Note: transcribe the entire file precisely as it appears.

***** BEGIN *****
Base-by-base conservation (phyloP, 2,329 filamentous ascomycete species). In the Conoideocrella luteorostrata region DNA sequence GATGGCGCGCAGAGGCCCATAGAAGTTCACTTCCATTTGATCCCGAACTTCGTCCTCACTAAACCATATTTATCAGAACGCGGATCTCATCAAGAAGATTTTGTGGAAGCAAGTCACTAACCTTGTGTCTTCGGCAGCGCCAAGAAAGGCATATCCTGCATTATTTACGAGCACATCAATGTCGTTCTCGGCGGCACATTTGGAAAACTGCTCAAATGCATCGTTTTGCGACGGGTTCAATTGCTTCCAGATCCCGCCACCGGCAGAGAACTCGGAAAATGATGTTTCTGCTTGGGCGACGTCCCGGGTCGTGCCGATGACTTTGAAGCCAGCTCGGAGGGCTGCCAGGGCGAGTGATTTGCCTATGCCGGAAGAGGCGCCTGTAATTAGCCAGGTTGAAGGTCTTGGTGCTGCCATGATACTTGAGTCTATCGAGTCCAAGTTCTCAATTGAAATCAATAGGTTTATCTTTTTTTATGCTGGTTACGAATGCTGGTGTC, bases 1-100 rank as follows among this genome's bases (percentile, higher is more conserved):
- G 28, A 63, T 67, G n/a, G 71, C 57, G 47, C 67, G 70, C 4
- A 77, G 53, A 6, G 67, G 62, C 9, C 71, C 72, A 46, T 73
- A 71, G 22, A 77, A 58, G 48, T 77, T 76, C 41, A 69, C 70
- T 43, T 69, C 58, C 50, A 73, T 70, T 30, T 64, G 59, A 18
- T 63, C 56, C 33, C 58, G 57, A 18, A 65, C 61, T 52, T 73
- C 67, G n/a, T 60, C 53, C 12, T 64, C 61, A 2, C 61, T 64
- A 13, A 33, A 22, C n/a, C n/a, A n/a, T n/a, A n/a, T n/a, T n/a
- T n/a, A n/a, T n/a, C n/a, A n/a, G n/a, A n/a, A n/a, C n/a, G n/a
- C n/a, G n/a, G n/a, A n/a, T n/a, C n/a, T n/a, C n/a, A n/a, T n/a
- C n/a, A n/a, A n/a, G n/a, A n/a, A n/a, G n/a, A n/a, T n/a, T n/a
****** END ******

Base-by-base conservation (phyloP, 2,329 filamentous ascomycete species). In the Conoideocrella luteorostrata region DNA sequence GATGGCGCGCAGAGGCCCATAGAAGTTCACTTCCATTTGATCCCGAACTTCGTCCTCACTAAACCATATTTATCAGAACGCGGATCTCATCAAGAAGATTTTGTGGAAGCAAGTCACTAACCTTGTGTCTTCGGCAGCGCCAAGAAAGGCATATCCTGCATTATTTACGAGCACATCAATGTCGTTCTCGGCGGCACATTTGGAAAACTGCTCAAATGCATCGTTTTGCGACGGGTTCAATTGCTTCCAGATCCCGCCACCGGCAGAGAACTCGGAAAATGATGTTTCTGCTTGGGCGACGTCCCGGGTCGTGCCGATGACTTTGAAGCCAGCTCGGAGGGCTGCCAGGGCGAGTGATTTGCCTATGCCGGAAGAGGCGCCTGTAATTAGCCAGGTTGAAGGTCTTGGTGCTGCCATGATACTTGAGTCTATCGAGTCCAAGTTCTCAATTGAAATCAATAGGTTTATCTTTTTTTATGCTGGTTACGAATGCTGGTGTC, bases 1-100 rank as follows among this genome's bases (percentile, higher is more conserved):
- G 28, A 63, T 67, G n/a, G 71, C 57, G 47, C 67, G 70, C 4
- A 77, G 53, A 6, G 67, G 62, C 9, C 71, C 72, A 46, T 73
- A 71, G 22, A 77, A 58, G 48, T 77, T 76, C 41, A 69, C 70
- T 43, T 69, C 58, C 50, A 73, T 70, T 30, T 64, G 59, A 18
- T 63, C 56, C 33, C 58, G 57, A 18, A 65, C 61, T 52, T 73
- C 67, G n/a, T 60, C 53, C 12, T 64, C 61, A 2, C 61, T 64
- A 13, A 33, A 22, C n/a, C n/a, A n/a, T n/a, A n/a, T n/a, T n/a
- T n/a, A n/a, T n/a, C n/a, A n/a, G n/a, A n/a, A n/a, C n/a, G n/a
- C n/a, G n/a, G n/a, A n/a, T n/a, C n/a, T n/a, C n/a, A n/a, T n/a
- C n/a, A n/a, A n/a, G n/a, A n/a, A n/a, G n/a, A n/a, T n/a, T n/a